By Jerry Lahm || On Friday, Boeing will mark a wonderful milestone at its facility in North Charleston, rolling out the first 787 Dreamliner built in South Carolina. According to a recent article in The (Charleston, S.C.) Post and Courier, this is the first jet that Boeing has produced outside of Puget Sound since World War II.

This is a tremendous accomplishment by the new facility and all of the people involved should be proud of their hard work and enjoy Friday’s celebration of this event, one which promises to bring plenty of dignitaries to the area to celebrate along with them.

One of those dignitaries will be Gov. Nikki Haley, who will surely proclaim this as a “great day in South Carolina.” As the Boeing plant is located in North Charleston, Mayor Keith Summey will also be in attendance as Boeing’s decision to locate in his city was something that he worked long and hard to achieve.

Both of these leaders are currently involved in a dispute over the plans for rail access to the new South Carolina State Ports Authority facility to be built on the south end of the Navy Base – a dispute that is totally unnecessary because the terms of putting the base in North Charleston were negotiated a decade ago and spelled out in a memorandum of understanding (MOU) between the city and the state.

The governor and her commerce department now want to violate the terms outlined in the MOU and use the north end of the Navy Base for rail service in order to have two separate rail facilities for the two railroads that will service the port. The MOU is very clear that all rail access will be located on the south end of the base and that North Charleston will have the north end of the base to pursue a massive urban renewal project.

This agreement was drafted at the direction of the state legislature and subsequently approved by lawmakers. This MOU is the agreement that spurred unprecedented revitalization in the Park Circle and other areas surrounding the base as well as on the base itself, an effort that has been recognized nationally by many different organizations as a model for redevelopment.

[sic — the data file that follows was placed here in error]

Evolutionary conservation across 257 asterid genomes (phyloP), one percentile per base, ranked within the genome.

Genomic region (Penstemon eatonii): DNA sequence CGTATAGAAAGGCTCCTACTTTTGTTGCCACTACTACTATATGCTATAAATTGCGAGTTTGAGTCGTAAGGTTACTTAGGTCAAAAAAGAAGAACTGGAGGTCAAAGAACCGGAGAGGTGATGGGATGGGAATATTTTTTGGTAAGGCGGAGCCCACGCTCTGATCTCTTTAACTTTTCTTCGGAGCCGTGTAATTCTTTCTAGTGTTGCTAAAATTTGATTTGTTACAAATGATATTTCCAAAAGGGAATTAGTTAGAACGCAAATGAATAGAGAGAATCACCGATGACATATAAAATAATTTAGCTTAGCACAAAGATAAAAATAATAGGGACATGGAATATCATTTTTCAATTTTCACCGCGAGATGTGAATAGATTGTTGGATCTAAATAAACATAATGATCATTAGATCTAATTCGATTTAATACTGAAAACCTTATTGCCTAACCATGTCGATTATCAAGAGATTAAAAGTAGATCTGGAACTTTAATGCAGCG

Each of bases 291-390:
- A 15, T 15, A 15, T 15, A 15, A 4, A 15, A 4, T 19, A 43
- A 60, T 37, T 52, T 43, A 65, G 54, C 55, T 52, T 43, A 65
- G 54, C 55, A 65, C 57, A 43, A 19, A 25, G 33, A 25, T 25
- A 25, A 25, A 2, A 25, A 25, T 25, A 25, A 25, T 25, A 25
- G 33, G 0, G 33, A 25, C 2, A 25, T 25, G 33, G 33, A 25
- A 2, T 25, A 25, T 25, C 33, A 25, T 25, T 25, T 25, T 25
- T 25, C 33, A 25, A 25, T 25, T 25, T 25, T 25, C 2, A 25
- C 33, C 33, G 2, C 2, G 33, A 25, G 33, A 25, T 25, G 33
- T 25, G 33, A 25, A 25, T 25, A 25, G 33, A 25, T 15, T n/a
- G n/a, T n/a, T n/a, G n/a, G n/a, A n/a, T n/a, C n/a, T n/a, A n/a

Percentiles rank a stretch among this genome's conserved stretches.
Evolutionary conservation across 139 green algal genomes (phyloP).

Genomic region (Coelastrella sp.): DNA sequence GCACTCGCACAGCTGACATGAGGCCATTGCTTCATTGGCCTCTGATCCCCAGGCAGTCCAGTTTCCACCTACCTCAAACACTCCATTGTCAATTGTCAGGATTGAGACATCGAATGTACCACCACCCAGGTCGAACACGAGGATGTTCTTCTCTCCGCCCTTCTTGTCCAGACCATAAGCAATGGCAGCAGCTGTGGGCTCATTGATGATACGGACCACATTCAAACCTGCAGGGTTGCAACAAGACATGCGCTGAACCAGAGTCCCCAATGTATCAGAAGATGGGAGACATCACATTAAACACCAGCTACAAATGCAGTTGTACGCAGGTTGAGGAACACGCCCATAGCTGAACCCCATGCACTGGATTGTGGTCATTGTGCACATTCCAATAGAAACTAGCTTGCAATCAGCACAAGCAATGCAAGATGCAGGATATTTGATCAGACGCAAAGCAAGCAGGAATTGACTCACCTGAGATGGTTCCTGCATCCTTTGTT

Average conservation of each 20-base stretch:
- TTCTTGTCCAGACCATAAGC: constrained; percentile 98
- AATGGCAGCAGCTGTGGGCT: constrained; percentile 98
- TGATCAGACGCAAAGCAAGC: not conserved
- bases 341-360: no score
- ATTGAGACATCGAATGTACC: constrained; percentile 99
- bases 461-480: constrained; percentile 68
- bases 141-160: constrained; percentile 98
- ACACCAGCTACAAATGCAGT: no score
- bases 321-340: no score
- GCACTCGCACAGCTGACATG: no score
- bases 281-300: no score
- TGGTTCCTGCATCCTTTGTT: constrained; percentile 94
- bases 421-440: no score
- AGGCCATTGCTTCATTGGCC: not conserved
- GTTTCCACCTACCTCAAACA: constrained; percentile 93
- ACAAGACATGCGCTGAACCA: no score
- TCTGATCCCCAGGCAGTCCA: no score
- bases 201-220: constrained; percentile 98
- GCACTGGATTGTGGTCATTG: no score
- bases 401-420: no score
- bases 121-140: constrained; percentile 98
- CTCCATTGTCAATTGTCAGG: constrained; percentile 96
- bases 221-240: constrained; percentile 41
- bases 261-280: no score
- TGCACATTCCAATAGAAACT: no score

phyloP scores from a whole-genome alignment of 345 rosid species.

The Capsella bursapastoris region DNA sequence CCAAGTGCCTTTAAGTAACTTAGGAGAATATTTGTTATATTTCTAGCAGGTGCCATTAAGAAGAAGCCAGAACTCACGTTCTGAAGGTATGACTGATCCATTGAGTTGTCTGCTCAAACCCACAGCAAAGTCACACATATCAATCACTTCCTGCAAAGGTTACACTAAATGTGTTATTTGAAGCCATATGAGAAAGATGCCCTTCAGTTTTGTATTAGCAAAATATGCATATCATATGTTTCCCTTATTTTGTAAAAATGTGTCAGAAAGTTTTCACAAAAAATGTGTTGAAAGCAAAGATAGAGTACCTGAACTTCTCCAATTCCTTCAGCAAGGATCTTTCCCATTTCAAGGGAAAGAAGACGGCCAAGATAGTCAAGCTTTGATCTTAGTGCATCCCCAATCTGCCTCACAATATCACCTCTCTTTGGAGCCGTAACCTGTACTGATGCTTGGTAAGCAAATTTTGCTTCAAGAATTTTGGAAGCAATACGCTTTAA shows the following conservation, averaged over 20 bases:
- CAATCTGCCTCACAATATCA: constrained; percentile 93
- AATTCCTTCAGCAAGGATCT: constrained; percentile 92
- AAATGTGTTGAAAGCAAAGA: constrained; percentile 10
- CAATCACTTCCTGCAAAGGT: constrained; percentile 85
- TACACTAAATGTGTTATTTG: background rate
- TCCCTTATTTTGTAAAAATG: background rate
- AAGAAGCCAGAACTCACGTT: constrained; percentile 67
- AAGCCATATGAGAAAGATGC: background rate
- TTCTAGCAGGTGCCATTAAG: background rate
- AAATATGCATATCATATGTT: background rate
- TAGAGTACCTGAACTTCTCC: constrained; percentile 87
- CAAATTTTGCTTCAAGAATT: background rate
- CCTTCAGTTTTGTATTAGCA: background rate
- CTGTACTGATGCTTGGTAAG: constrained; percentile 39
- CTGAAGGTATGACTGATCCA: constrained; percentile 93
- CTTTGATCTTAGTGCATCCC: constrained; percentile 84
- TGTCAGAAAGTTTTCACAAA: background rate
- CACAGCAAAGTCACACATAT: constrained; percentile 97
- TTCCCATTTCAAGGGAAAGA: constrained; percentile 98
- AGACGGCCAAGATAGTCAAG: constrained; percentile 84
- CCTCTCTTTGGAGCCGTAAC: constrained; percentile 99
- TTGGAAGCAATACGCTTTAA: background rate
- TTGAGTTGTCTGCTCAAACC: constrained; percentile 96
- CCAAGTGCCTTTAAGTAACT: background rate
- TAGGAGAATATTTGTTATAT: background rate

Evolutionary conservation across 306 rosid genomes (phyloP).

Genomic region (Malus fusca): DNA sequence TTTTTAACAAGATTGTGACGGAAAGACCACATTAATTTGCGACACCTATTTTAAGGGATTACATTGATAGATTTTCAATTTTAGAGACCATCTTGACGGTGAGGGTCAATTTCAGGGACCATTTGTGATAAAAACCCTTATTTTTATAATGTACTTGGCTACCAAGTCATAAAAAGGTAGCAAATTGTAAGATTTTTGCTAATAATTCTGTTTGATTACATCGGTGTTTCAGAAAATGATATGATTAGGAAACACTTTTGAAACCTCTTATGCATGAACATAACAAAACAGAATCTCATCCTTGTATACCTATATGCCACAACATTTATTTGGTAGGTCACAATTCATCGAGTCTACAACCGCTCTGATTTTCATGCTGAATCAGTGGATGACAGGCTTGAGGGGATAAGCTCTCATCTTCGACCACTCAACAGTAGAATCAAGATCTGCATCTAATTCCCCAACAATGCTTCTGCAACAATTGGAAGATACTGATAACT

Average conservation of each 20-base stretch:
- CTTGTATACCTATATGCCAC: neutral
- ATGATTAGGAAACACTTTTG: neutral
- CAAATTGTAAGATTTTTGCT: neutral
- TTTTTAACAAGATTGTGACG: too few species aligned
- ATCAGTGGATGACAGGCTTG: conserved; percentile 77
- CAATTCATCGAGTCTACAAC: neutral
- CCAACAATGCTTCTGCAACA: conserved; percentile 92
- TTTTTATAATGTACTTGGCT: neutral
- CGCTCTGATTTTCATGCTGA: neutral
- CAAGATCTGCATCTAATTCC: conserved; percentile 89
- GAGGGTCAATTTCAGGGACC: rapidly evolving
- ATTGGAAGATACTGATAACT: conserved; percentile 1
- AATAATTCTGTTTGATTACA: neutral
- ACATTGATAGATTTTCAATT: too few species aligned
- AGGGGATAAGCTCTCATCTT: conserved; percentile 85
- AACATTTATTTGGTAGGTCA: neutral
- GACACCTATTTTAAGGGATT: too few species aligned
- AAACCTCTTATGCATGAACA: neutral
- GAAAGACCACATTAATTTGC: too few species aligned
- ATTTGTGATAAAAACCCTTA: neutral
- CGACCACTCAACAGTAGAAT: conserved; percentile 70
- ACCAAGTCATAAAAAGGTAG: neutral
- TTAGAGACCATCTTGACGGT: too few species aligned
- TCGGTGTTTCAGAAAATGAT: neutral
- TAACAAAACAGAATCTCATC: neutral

Haley’s commerce department would like to ignore the MOU entirely and destroy the north end of the base by making it a massive rail yard operated by S.C. Public Railways (SCPR). This is on top of the other rail yard SCPR would run on the south end of the base. If this happens North Charleston would lose many great, historic structures on the non-industrial north end of the base (as well as access to Riverfront Park) and many businesses would be forced off the base, an area that currently has roughly 8,000 people working on it daily.

It would also take the 80 acres of land ($30 million worth) that was donated to Clemson University by the city for their wind turbine research facility and replace it with rail lines – jeopardizing a project that is expected to attract another 5,000 to 10,000 high-tech jobs to the area. All of this so that two rail carriers do not have to share a rail facility on the industrial south end of the base (something that the same companies do in many other ports in the country already). And oddly enough, SCPR uses union labor, something that the governor was against when the unions and the NLRB were trying to force Boeing to make the North Charleston facility a union shop.

It has been reported that since taking office the governor has had only one conversation with Mayor Summey, which was at a town hall meeting at the College of Charleston in the first several months of her term. Since then she has been silent on the rail issue other than to say that she wants a deal done yesterday and that her Commerce Department is working on it. If that were truly the case there would not be a pending lawsuit in federal court against the State of South Carolina that was filed by the city of North Charleston, a case that so far has cost the city around a half million dollars in legal fees to protect its right to manage its own destiny and have the expectation that when they enter into an agreement with the state that it will be honored. Summey is the mayor of the third largest by population and highest-tax-producing city in the state, something that should warrant at least a conversation.

The governor should make every effort to speak with the mayor while she is in North Charleston at the end of this week and put an end to the rail controversy on the base. She said at her only other conversation with him that if promises were made, promises would be kept. Ever since then she has done everything she can to avoid the issue and not keep those promises. Getting it done yesterday is obviously not going to happen, but since she is going to be in town five minutes from the mayor’s office, maybe she could sit down with him and get it done Friday.

Jerry Lahm is a resident of North Charleston, S.C. He was one of the first people to be blocked from commenting on Gov. Nikki Haley’s Facebook page. Follow him on Twitter @JerryLahm.